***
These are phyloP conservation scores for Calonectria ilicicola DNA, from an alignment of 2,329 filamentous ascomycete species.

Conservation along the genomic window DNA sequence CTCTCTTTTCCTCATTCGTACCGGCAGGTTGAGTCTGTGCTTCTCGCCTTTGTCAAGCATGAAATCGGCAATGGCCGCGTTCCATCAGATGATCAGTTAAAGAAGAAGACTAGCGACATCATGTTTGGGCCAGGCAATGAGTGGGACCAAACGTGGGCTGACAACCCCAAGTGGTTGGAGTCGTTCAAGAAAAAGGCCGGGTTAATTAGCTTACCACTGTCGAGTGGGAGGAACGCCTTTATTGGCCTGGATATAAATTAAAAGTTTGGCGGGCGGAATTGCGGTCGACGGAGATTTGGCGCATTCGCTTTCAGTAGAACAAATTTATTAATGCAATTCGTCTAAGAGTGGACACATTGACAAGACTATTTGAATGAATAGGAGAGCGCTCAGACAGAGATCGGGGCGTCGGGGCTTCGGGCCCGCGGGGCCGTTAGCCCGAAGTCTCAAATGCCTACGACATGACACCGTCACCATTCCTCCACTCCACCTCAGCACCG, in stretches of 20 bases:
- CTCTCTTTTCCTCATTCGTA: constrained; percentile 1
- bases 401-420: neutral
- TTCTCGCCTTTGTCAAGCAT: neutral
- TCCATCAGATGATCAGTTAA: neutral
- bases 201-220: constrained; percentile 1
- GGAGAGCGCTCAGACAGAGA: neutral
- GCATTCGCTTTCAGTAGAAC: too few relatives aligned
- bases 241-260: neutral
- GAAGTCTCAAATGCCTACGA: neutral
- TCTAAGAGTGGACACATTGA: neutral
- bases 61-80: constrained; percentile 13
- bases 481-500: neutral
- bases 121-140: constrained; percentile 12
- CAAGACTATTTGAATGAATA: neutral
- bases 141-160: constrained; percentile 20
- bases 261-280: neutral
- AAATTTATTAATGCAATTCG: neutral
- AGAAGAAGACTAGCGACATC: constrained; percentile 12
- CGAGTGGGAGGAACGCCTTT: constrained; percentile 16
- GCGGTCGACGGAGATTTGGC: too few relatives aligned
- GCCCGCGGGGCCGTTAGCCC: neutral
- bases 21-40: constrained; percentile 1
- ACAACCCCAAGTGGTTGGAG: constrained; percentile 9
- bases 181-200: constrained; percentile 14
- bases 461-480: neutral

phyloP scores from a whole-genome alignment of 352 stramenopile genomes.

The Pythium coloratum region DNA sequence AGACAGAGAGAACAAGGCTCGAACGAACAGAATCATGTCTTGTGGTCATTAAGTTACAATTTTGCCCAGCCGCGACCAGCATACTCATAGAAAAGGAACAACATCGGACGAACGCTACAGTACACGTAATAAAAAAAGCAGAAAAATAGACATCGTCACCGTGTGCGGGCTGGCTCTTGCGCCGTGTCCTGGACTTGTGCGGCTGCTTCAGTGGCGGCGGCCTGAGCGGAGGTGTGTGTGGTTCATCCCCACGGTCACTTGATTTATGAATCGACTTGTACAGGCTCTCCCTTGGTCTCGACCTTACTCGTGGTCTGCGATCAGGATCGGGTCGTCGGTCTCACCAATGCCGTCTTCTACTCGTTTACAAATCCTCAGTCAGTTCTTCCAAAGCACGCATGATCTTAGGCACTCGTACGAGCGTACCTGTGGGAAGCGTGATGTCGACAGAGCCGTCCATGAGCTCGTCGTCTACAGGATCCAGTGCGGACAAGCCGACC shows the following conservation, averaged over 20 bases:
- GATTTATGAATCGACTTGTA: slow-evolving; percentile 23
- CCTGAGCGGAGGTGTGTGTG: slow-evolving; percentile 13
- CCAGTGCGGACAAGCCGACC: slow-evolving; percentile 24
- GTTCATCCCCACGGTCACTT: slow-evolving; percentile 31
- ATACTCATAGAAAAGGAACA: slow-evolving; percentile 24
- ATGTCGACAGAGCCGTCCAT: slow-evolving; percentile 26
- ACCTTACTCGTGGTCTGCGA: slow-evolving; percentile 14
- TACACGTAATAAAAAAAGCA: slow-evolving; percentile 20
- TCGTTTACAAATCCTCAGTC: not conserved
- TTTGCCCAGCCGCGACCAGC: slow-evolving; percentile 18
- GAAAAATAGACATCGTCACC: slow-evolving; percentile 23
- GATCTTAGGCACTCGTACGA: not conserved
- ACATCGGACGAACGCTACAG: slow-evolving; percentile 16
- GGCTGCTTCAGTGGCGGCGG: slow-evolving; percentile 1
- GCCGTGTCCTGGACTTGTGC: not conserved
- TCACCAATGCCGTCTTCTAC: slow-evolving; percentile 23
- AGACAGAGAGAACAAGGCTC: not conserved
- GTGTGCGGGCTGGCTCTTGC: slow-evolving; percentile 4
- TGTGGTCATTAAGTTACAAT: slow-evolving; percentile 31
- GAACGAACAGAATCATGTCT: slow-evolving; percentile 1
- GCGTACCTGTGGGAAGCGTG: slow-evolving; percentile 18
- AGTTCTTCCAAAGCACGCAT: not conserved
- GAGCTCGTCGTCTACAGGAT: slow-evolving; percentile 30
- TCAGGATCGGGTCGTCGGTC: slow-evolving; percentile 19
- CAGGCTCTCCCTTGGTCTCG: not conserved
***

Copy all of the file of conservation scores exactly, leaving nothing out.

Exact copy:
These are phyloP conservation scores for Calonectria ilicicola DNA, from an alignment of 2,329 filamentous ascomycete species.

Conservation along the genomic window DNA sequence CTCTCTTTTCCTCATTCGTACCGGCAGGTTGAGTCTGTGCTTCTCGCCTTTGTCAAGCATGAAATCGGCAATGGCCGCGTTCCATCAGATGATCAGTTAAAGAAGAAGACTAGCGACATCATGTTTGGGCCAGGCAATGAGTGGGACCAAACGTGGGCTGACAACCCCAAGTGGTTGGAGTCGTTCAAGAAAAAGGCCGGGTTAATTAGCTTACCACTGTCGAGTGGGAGGAACGCCTTTATTGGCCTGGATATAAATTAAAAGTTTGGCGGGCGGAATTGCGGTCGACGGAGATTTGGCGCATTCGCTTTCAGTAGAACAAATTTATTAATGCAATTCGTCTAAGAGTGGACACATTGACAAGACTATTTGAATGAATAGGAGAGCGCTCAGACAGAGATCGGGGCGTCGGGGCTTCGGGCCCGCGGGGCCGTTAGCCCGAAGTCTCAAATGCCTACGACATGACACCGTCACCATTCCTCCACTCCACCTCAGCACCG, in stretches of 20 bases:
- CTCTCTTTTCCTCATTCGTA: constrained; percentile 1
- bases 401-420: neutral
- TTCTCGCCTTTGTCAAGCAT: neutral
- TCCATCAGATGATCAGTTAA: neutral
- bases 201-220: constrained; percentile 1
- GGAGAGCGCTCAGACAGAGA: neutral
- GCATTCGCTTTCAGTAGAAC: too few relatives aligned
- bases 241-260: neutral
- GAAGTCTCAAATGCCTACGA: neutral
- TCTAAGAGTGGACACATTGA: neutral
- bases 61-80: constrained; percentile 13
- bases 481-500: neutral
- bases 121-140: constrained; percentile 12
- CAAGACTATTTGAATGAATA: neutral
- bases 141-160: constrained; percentile 20
- bases 261-280: neutral
- AAATTTATTAATGCAATTCG: neutral
- AGAAGAAGACTAGCGACATC: constrained; percentile 12
- CGAGTGGGAGGAACGCCTTT: constrained; percentile 16
- GCGGTCGACGGAGATTTGGC: too few relatives aligned
- GCCCGCGGGGCCGTTAGCCC: neutral
- bases 21-40: constrained; percentile 1
- ACAACCCCAAGTGGTTGGAG: constrained; percentile 9
- bases 181-200: constrained; percentile 14
- bases 461-480: neutral

phyloP scores from a whole-genome alignment of 352 stramenopile genomes.

The Pythium coloratum region DNA sequence AGACAGAGAGAACAAGGCTCGAACGAACAGAATCATGTCTTGTGGTCATTAAGTTACAATTTTGCCCAGCCGCGACCAGCATACTCATAGAAAAGGAACAACATCGGACGAACGCTACAGTACACGTAATAAAAAAAGCAGAAAAATAGACATCGTCACCGTGTGCGGGCTGGCTCTTGCGCCGTGTCCTGGACTTGTGCGGCTGCTTCAGTGGCGGCGGCCTGAGCGGAGGTGTGTGTGGTTCATCCCCACGGTCACTTGATTTATGAATCGACTTGTACAGGCTCTCCCTTGGTCTCGACCTTACTCGTGGTCTGCGATCAGGATCGGGTCGTCGGTCTCACCAATGCCGTCTTCTACTCGTTTACAAATCCTCAGTCAGTTCTTCCAAAGCACGCATGATCTTAGGCACTCGTACGAGCGTACCTGTGGGAAGCGTGATGTCGACAGAGCCGTCCATGAGCTCGTCGTCTACAGGATCCAGTGCGGACAAGCCGACC shows the following conservation, averaged over 20 bases:
- GATTTATGAATCGACTTGTA: slow-evolving; percentile 23
- CCTGAGCGGAGGTGTGTGTG: slow-evolving; percentile 13
- CCAGTGCGGACAAGCCGACC: slow-evolving; percentile 24
- GTTCATCCCCACGGTCACTT: slow-evolving; percentile 31
- ATACTCATAGAAAAGGAACA: slow-evolving; percentile 24
- ATGTCGACAGAGCCGTCCAT: slow-evolving; percentile 26
- ACCTTACTCGTGGTCTGCGA: slow-evolving; percentile 14
- TACACGTAATAAAAAAAGCA: slow-evolving; percentile 20
- TCGTTTACAAATCCTCAGTC: not conserved
- TTTGCCCAGCCGCGACCAGC: slow-evolving; percentile 18
- GAAAAATAGACATCGTCACC: slow-evolving; percentile 23
- GATCTTAGGCACTCGTACGA: not conserved
- ACATCGGACGAACGCTACAG: slow-evolving; percentile 16
- GGCTGCTTCAGTGGCGGCGG: slow-evolving; percentile 1
- GCCGTGTCCTGGACTTGTGC: not conserved
- TCACCAATGCCGTCTTCTAC: slow-evolving; percentile 23
- AGACAGAGAGAACAAGGCTC: not conserved
- GTGTGCGGGCTGGCTCTTGC: slow-evolving; percentile 4
- TGTGGTCATTAAGTTACAAT: slow-evolving; percentile 31
- GAACGAACAGAATCATGTCT: slow-evolving; percentile 1
- GCGTACCTGTGGGAAGCGTG: slow-evolving; percentile 18
- AGTTCTTCCAAAGCACGCAT: not conserved
- GAGCTCGTCGTCTACAGGAT: slow-evolving; percentile 30
- TCAGGATCGGGTCGTCGGTC: slow-evolving; percentile 19
- CAGGCTCTCCCTTGGTCTCG: not conserved